2. Identify monthly expenses

Identify the various expenses that must be paid each month. This includes fixed and variable costs for every aspect of the business. 

It’s important to ensure you capture all the details in these areas, as any overlooked costs can significantly impact your operating budget. 

Be sure to review past budgets, expense reports, and historical spending to gain insight into where money is being spent. This makes it easier to decide how it should be spent. Also, don't forget to look for patterns, seasonality, and any significant fluctuations in expenditure.

Once all expenses have been identified, you can sort them into categories such as people costs, utilities, rent, supplies, marketing, and travel. 

3. Outline your income sources

Income is the fuel of your business, so be sure to include every source of cash flowing in.

Include sales revenue, service fees, subscription fees, licensing fees, royalties, or any other revenue streams specific to your business. Depending on your business structure, there may be additional one-time revenues from investments or local or federal government grants.

Next, classify the income sources into relevant categories for a structured overview of the different sources contributing to your overall income.

4. Calculate fixed costs and overhead

Fixed costs are payments that stay the same every month. Some examples of fixed costs include items like:

  • Leases or payments on real estate
  • Fixed equipment loans or leases
  • Bank loans with fixed terms
  • Payments on business lines of credit
  • Salaries and wages
  • Insurance premiums

Fixed costs are part of the overhead associated with running your business. The benefit of fixed costs is that they’re predictable and easy to track in an operating budget.

Calculating fixed costs is simple: just tally your fixed costs, add them up, and you have your total fixed costs.

5. Estimate variable costs

Estimate the variable expenses you reasonably expect during the budgeting period (a month, a quarter, or a fiscal year depending on your budgeting style). 

This includes the cost of materials you need to make or sell your products, shipping expenses, advertising and marketing fees, and other miscellaneous expenses that may result from running the business. Factor in taxes or government fees that may apply. 

6. Identify one-time expenditures

List any one-off purchases on the horizon. This includes the cost of equipment, furniture, supplies, licenses, and other necessary one-time items. Also, factor in the money needed for legal fees or professional services such as accounting, marketing, consulting, etc.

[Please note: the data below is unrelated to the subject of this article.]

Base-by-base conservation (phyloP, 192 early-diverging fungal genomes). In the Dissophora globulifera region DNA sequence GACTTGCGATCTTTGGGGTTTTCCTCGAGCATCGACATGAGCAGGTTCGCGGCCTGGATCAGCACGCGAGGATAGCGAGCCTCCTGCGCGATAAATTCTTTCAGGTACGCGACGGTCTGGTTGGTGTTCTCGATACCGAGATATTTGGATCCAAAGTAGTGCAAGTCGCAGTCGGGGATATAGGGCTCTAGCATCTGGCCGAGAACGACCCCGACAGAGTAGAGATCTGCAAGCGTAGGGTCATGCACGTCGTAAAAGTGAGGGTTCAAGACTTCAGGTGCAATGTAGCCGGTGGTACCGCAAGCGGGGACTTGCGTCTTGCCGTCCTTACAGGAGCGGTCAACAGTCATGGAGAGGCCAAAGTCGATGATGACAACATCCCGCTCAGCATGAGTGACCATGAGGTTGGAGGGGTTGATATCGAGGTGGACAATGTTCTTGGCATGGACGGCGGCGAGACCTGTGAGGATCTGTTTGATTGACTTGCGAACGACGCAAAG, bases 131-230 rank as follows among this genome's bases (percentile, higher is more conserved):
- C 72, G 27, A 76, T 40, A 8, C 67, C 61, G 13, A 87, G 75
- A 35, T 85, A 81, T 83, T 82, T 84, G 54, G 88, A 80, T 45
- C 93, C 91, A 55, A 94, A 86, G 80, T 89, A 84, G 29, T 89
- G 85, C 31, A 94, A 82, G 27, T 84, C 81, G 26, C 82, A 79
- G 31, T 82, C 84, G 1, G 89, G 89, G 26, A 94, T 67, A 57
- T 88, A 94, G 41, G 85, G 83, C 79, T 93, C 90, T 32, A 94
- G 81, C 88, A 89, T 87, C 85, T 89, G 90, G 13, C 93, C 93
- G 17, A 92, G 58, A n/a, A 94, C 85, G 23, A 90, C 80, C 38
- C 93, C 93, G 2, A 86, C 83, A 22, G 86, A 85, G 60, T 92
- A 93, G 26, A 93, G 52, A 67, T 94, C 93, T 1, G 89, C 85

Be sure to conduct a thorough needs assessment. Evaluate any future requirements and plans to identify unique expenses that may arise. This may include one-time investments in research and development or major organizational changes.

7. Calculate vendor costs

A thorough evaluation of vendor pricing and terms will help you make informed decisions, allocate resources appropriately, and maintain financial stability as your business continues to expand.

This process involves identifying vendor needs, requesting quotes, analyzing pricing structures, considering the total cost of ownership, and comparing and negotiating vendor costs. Once you’ve determined vendor costs, you can incorporate them into your operating budget.

Want even more tips for fine-tuning your operating budget as your business grows? Download our comprehensive guide, Building a foolproof operating budget.

Conclusion: build a bulletproof budget

A solid operating budget is essential for a company to function properly, prevent overspending, and remain on track to achieve its goals. Following the steps above is a surefire way to avoid skipping key components while building (and fine-tuning) an operating budget.

Want to learn how you can simplify the budgeting process even further? Request a free demo today to see how Cube can help you build your budget in less time and set your business up for success.